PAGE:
Very often, all those little things that you hate about yourself can turn out to be the things that define you.
Within the local entertainment industry, Lau is often praised for her distinct, oriental beauty. When you meet her in person, her features are arresting — she has a sharp and dimensional almond-shaped face, a small and raised nose seated gracefully between a pair of perfectly almond-shaped eyes with some gently lifted single eyelids.
Yet, Lau is quite like any other woman out there on the streets. She doesn’t see what everyone else sees — her own beauty.
When I met Lau, she was resting in a suite in So Sofitel Singapore. Between coffee, snacks, Instagram stories, and her mischievous frolicking around the room, Lau unknowingly peppered her sentences with phrases like “my eyes are small” and “I have single eyelids”.
These are some deep-seated sentiments, which stem from her childhood.
”When I was much younger, I was quite insecure because of the names people would call me,” she explains. “I actually had this talk with my friend — whatever you go through in primary school actually shapes you in a certain way.”
This was what happened back in her childhood: In primary school, Lau’s mother fixed her hair for school every morning. “She will always pull my hair back,” Lau recalls fondly. Yet, when Lau stepped into school, she found herself the butt of her classmates’ jokes. “They will always make fun of my forehead, saying it’s a Luo Han Yu [flowerhorn fish] and everything.” Lau would wound up crying in school and her father would come to her rescue.
“Kids, they can be so harsh — they don’t know how it actually affects a person,” Lau continues.
The constant taunting eventually got into her head. Lau admits that it affected her on a personal level. Like it or not, it blemished her sense of self-esteem — and more importantly, her capacity for self-acceptance.
At a very tender age, she began to see faults in herself.
For years, Lau would approach her mother, asking for haircuts so she could get a fringe. “I wanted to have side parting so that I could cover it up. I really hated my forehead. It’s not even dislike, I hated it,” says Lau. “I didn’t look like everyone else. I had this huge forehead, it was protruding. What’s more — I had single eyelids when everyone had double eyelids.”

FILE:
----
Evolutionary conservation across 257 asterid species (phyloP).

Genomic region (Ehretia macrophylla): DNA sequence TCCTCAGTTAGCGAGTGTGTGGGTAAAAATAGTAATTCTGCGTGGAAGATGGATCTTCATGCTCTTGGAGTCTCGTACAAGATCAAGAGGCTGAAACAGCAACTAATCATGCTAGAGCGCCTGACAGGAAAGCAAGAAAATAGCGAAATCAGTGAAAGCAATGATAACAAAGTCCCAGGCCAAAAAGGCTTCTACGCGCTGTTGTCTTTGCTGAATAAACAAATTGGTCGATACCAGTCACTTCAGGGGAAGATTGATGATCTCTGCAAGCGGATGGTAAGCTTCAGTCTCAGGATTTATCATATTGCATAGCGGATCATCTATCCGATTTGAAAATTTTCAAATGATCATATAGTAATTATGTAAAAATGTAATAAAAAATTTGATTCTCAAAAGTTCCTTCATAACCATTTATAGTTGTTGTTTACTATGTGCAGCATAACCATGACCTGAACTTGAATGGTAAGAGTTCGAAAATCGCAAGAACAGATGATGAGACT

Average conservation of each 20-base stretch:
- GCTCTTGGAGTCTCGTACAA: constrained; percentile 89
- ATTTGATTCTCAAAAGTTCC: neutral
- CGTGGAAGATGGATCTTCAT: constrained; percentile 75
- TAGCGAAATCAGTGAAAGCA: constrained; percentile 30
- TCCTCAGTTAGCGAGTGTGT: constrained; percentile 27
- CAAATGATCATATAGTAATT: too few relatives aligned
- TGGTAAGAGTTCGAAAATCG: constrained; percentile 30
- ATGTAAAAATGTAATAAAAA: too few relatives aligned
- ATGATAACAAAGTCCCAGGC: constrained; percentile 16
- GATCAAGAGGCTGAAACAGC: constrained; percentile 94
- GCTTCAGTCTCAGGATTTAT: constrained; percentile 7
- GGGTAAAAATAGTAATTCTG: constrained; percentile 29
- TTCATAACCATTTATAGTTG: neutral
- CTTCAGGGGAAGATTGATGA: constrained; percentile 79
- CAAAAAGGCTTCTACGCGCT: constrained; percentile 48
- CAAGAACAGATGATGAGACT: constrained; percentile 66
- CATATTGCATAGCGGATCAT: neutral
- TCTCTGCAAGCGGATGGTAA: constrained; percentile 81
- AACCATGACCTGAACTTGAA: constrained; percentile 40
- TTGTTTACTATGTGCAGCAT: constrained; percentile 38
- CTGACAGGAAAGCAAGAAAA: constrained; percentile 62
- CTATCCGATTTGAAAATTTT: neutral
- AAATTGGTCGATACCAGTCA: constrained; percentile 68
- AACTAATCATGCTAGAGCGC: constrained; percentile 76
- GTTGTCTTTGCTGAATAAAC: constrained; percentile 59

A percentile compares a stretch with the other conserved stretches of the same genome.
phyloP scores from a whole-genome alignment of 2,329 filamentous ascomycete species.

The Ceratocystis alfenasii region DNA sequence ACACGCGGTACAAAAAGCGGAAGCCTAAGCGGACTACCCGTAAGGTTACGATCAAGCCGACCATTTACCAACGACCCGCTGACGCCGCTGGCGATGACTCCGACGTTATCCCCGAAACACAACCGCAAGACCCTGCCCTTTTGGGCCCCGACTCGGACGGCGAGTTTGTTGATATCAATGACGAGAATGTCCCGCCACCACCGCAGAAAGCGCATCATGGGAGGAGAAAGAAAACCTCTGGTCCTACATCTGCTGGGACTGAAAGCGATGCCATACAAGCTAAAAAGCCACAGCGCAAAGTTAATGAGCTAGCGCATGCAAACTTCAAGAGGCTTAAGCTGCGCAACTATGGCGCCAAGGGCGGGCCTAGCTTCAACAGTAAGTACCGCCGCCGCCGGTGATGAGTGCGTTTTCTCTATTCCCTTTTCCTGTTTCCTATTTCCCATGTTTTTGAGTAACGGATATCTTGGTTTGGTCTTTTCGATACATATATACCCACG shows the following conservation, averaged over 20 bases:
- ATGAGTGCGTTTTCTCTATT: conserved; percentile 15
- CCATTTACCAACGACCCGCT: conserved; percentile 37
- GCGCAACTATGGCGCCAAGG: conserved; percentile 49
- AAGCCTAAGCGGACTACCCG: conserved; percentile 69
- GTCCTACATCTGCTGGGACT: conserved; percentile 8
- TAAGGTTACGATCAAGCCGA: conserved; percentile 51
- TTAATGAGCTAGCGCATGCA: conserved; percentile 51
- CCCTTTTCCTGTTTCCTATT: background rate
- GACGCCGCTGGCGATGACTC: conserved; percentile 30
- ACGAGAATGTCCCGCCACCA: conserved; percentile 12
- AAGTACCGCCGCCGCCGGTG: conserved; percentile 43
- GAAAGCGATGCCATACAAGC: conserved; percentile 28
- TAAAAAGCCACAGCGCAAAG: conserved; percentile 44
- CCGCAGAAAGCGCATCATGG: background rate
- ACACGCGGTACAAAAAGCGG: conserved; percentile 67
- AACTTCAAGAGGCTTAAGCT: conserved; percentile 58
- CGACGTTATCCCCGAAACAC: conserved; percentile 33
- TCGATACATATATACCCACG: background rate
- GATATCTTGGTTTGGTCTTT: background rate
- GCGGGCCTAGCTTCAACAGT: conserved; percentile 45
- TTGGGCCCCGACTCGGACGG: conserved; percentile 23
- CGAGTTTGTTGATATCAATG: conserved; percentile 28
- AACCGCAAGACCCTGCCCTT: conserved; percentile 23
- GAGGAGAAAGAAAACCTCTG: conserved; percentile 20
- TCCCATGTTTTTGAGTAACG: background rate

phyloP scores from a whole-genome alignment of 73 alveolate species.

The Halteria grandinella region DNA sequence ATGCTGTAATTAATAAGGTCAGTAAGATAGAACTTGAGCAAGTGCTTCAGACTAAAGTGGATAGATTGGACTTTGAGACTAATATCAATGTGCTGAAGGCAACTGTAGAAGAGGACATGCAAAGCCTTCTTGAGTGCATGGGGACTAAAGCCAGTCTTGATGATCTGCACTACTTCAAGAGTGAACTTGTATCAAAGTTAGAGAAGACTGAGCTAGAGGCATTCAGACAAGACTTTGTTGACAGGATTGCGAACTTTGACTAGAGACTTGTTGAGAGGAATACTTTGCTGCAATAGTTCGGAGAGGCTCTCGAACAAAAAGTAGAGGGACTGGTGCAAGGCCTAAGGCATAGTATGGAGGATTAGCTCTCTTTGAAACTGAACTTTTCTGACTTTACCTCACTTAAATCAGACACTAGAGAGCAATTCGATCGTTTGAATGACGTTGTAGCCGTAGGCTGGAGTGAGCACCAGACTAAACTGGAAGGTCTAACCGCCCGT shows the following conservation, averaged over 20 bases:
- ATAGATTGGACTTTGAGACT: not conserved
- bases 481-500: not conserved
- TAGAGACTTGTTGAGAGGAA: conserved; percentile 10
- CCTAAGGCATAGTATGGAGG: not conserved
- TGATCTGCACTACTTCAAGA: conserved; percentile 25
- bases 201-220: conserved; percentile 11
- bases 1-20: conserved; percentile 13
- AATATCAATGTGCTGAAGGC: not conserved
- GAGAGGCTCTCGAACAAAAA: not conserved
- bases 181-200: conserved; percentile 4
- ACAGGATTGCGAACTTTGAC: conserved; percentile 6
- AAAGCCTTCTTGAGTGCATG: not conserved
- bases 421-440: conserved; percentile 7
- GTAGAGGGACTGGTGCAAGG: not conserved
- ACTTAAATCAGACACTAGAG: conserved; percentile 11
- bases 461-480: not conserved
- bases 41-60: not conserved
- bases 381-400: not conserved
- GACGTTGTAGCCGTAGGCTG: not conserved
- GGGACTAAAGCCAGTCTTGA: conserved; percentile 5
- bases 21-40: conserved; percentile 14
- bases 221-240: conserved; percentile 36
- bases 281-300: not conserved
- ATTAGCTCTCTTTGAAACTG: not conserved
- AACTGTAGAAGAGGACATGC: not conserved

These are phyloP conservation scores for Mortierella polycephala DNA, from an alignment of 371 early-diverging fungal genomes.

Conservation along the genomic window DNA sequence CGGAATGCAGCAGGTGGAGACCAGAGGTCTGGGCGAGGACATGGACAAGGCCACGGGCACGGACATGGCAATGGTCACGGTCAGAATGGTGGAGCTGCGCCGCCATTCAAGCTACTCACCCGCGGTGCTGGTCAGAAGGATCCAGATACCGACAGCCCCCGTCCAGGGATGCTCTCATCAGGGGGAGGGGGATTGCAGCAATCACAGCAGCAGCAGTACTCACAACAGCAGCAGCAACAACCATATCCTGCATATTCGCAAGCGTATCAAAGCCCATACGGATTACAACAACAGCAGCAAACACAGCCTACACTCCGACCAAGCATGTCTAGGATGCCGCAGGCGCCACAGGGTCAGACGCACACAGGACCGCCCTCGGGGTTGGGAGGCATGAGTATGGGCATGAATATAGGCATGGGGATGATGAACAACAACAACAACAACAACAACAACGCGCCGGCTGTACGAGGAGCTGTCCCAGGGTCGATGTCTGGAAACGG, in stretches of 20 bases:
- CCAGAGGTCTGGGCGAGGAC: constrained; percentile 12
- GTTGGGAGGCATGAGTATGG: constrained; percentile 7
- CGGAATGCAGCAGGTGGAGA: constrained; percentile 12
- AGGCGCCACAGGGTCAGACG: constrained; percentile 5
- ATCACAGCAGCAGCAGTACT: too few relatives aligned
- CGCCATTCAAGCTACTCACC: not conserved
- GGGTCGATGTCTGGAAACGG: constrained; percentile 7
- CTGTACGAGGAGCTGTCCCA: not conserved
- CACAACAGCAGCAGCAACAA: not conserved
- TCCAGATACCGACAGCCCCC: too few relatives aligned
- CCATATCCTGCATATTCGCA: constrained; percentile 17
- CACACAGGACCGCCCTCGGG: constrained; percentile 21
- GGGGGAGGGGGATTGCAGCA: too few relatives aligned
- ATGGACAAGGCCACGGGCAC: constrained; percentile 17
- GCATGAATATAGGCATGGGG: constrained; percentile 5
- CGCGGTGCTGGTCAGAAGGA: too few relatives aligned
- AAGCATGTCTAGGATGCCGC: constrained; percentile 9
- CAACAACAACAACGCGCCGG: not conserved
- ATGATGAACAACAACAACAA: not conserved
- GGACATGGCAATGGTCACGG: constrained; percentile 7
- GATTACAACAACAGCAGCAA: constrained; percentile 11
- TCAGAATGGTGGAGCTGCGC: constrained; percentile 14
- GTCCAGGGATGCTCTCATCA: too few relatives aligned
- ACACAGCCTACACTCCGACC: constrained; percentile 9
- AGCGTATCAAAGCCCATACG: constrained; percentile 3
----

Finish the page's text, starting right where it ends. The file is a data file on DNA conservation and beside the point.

She spent her teenage years devising ways to cover and hide her features. But when she turned 18, Lau began modelling. Being in front of the camera amplified these problems that she had with herself.
“People started telling me that my forehead was nice, but I didn’t believe,” she recalls. None of these praises were getting through to her.
Yet, all these eventually came to a halt when she had a talk with her father.
“My dad and I are very close. So whenever I have problems, I always go to him,” says Lau. “I just told him, ‘Daddy, a lot of people say that my forehead is very ugly, very big, look like Luo Han Yu.’”
Her father’s piece of advice was as simple as can be: “You can either listen to what other people say or you can have your own mindset and just appreciate whatever God gave you. And if you cannot accept who you are, then people cannot accept you,” Lau continues.
To pursue her dreams of modelling and acting, self-acceptance was, perhaps, the one crucial thing she needed to have.
“That made me realise that if I want to be comfortable doing what I want to do — which is to be in the media, then I have to be comfortable in my own skin,” she adds. “Because people will look up to you, right? People look up to what you do and if you are not comfortable with how you look, then you can’t be a role model at all.”
To Lau, self-acceptance and body positivity is part of her job.
Yet, this is not a realisation that comes easily for most of us — Lau herself struggled it this for years.
When you’re stuck in a personal obstacle, you may never see past it. So, either time will correct you, or an older and wiser person will step in to correct your perspective on life. “I think it comes with age and life experience,” says Lau. “That’s why you need someone older to come in and tell you,” she adds.
This year, Lau turns 28. It’s been nine years since she had the revelation. Over the years, she slowly eased herself into self-acceptance. “It’s a matter of how comfortable you are with you in your own skin,” says Lau.
I gestured at her hairstyle and asked, “Today you have your hair up?”
“Actually, almost every day I have my hair up,” she beams into a smile and replies proudly. “I am totally comfortable with it.”
Lau quickly adds that while she is now at ease with baring her forehead, she wouldn’t say that she is entirely confident in her own skin just yet. She still has qualms about her features — the single eyelids and her yellow skin undertone. “I think I’m still not comfortable walking out bare-faced,” she adds.
What’s more important is the fact that Lau knows she will continue to learn to accept herself in the years ahead. “Everything — everything in life is a work in progress,” she concludes.